If you're new here, and even if you're not, feel free to have a look around. I have a tab just for Canadian resources: one of the main reasons I started this blog was because so many fellow Canadians had a hard time sourcing supplies. I also have a Sales tab, where I try to stay current with fabric sales, pattern sales and other sewing related deals. If you're looking for something specific, have a browse through my categories, or use the search feature on my site.
I really appreciated the tip for selecting fabric for this project. It was suggested to use a busy, non-directional print, as much of the pocket stitching is visible on the exterior portion of the bag.
The class is basically divided in two sections: the first being the Everything In Its Place Bag and the second being the Hanging Cosmetics Bag. There are over 3 hours of video instruction, plus a PDF of measurements to cut and written instructions. To clarify: this class does not include any actual pattern pieces, rather the measurements you need to cut in order to create each project. I state this here because after reading through some of the discussion in the class, some people were disappointed there weren't any pattern pieces included. We also need to round the corners with household objects as a template. Personally, I prefer to use my quilting rulers and rotary cutter, so I was fine without the pattern pieces. Here's the lesson plan:
I also had to refer to the PDF quite a bit because the video instruction wasn't specific enough. For example, the instructor would say "now take your facing and fold it in half" except, we had several facings, all different sizes, so I'd have to refer to the written instructions to figure out which one she meant. Again, onscreen text here would have been helpful. I think if I make this project again, I'll have to suck it up and print the PDF to help me follow along a bit more easily.
The class is listed as beginner, but I feel like a beginner would likely be overwhelmed by the disjointed nature of this class.I think it would be better suited for an advanced beginner to intermediate. I did like Annie's method for creating binding, and will use that way for other binding projects.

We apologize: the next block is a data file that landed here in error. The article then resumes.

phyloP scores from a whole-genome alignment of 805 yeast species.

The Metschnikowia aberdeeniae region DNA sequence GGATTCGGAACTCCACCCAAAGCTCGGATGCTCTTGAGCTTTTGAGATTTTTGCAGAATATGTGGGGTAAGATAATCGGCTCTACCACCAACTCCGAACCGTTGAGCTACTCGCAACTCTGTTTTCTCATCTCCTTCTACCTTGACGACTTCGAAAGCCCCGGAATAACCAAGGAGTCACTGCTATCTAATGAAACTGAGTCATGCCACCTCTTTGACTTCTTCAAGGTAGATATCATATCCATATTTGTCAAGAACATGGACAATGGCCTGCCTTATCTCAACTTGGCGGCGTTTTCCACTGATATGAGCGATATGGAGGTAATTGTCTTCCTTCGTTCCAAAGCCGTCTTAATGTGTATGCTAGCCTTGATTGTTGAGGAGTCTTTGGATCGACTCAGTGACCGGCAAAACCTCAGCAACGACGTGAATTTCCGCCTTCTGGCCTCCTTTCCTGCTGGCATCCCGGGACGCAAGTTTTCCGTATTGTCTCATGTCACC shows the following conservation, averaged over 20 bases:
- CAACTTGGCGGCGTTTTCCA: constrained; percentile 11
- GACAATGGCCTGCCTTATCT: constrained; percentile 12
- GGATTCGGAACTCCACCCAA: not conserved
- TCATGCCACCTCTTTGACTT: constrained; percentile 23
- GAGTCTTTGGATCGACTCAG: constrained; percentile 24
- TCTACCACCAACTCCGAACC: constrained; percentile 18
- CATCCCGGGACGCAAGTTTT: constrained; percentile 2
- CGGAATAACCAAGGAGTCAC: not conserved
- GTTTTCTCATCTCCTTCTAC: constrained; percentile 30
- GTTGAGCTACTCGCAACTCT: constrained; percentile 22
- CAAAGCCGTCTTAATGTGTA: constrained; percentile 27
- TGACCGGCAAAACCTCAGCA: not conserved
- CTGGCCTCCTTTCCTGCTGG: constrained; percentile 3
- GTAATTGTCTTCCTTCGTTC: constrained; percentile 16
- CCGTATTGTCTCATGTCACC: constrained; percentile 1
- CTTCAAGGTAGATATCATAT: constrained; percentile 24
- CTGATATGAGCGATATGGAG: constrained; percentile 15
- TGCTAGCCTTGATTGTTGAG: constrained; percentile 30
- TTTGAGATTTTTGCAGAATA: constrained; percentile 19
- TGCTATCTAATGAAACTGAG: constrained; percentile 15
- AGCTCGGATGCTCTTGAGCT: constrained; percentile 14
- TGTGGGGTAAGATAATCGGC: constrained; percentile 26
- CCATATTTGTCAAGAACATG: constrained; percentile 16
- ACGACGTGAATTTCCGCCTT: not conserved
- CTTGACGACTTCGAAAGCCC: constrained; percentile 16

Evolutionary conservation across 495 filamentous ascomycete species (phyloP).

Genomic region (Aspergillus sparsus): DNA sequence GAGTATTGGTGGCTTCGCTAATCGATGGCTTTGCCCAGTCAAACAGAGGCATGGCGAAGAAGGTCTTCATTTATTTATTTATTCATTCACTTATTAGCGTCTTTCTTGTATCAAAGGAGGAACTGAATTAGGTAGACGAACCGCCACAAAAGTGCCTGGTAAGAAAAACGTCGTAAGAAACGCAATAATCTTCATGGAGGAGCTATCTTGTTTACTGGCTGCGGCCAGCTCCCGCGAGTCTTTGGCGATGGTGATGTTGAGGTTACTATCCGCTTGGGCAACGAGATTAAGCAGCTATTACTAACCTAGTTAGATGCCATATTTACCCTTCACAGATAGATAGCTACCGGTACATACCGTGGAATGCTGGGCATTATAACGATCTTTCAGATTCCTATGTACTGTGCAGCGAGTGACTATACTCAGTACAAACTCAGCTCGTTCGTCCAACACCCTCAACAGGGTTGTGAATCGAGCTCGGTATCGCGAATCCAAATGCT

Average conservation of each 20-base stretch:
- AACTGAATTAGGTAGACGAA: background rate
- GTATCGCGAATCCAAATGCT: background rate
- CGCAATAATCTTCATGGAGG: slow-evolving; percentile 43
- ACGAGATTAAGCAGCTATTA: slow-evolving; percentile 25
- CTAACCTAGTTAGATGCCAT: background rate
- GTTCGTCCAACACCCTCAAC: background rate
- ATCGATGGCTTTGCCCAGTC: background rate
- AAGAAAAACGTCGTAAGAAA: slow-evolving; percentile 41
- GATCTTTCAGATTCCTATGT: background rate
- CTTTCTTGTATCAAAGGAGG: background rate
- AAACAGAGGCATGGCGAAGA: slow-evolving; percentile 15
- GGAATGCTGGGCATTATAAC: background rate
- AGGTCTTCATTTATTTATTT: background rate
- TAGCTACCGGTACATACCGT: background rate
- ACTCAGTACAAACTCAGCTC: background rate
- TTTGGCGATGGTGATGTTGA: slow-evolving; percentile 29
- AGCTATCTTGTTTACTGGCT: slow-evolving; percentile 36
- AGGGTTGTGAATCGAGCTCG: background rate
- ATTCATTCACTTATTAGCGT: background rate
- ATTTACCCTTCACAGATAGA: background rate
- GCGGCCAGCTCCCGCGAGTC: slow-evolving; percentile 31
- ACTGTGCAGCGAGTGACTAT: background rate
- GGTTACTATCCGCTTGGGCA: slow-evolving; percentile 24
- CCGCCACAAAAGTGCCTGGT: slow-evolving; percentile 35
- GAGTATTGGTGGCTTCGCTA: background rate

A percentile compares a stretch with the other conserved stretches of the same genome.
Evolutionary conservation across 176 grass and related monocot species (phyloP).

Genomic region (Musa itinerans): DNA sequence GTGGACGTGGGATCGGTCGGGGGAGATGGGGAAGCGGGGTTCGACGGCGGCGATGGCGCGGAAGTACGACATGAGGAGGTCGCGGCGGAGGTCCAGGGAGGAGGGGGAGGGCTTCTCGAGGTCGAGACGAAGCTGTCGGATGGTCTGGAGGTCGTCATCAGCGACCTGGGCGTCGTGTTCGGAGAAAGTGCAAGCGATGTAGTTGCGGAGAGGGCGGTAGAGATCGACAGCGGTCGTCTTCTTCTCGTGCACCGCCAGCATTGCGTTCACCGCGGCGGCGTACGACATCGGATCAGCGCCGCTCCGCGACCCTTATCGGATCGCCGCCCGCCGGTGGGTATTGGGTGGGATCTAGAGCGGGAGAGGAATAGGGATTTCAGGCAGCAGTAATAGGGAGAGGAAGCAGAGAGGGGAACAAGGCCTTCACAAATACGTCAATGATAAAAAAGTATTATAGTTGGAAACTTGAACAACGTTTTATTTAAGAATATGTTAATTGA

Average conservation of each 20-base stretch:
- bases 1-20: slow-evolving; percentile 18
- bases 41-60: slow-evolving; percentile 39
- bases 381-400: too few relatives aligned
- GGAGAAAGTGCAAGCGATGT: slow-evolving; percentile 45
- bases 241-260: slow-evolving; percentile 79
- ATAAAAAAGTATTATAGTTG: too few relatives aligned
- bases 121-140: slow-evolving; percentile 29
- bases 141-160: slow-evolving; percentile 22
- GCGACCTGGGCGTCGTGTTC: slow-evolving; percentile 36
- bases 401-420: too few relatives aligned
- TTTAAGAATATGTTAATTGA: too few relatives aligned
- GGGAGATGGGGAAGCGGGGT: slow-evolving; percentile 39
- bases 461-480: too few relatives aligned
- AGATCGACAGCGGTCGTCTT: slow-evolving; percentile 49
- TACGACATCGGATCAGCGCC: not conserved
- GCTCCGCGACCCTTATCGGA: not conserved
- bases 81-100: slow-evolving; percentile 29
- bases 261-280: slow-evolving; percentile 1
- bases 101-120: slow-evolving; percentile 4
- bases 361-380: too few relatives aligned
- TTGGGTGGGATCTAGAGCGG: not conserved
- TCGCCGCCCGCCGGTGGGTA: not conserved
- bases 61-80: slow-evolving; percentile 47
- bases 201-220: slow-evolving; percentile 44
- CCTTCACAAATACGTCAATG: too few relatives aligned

For my next one, I'd skip making the handle a long tube, turning it, and then trying to feed strapping into it; instead I would follow the method used for making the padded handle. I broke 2 safety pins trying to get that strapping in! I did appreciate that several methods were shown to create similar results.
There were also a few discrepancies between the verbal instructions from the instructor during the video and the written instructions; after spending a considerable amount of time, I discovered we need to follow the written instructions when any discrepancies occur.
I noticed participants outside of the US complained that they had a hard time sourcing the right supplies for this project. You can check out my Canadian Sewing Links if you're in Canada and looking for resources.
I really enjoyed all the different methods she showed for turning tubes. I learned a new trick! I also decided to give my seam ripper a new life based on how Annie uses her Stiletto - so far so good, it's like an extra finger for holding really small pieces in place and feeding it under your presser foot.
- Amy Butler Violette :Leaf Lines in Jade (exterior); Town Center in Crush (binding and facings); Camellia in Crush (interior) from Dressew in Coquitlam
- Soft and Stable foam fromConnecting Threads
- Aurifil Thread from Dressew in Coquitlam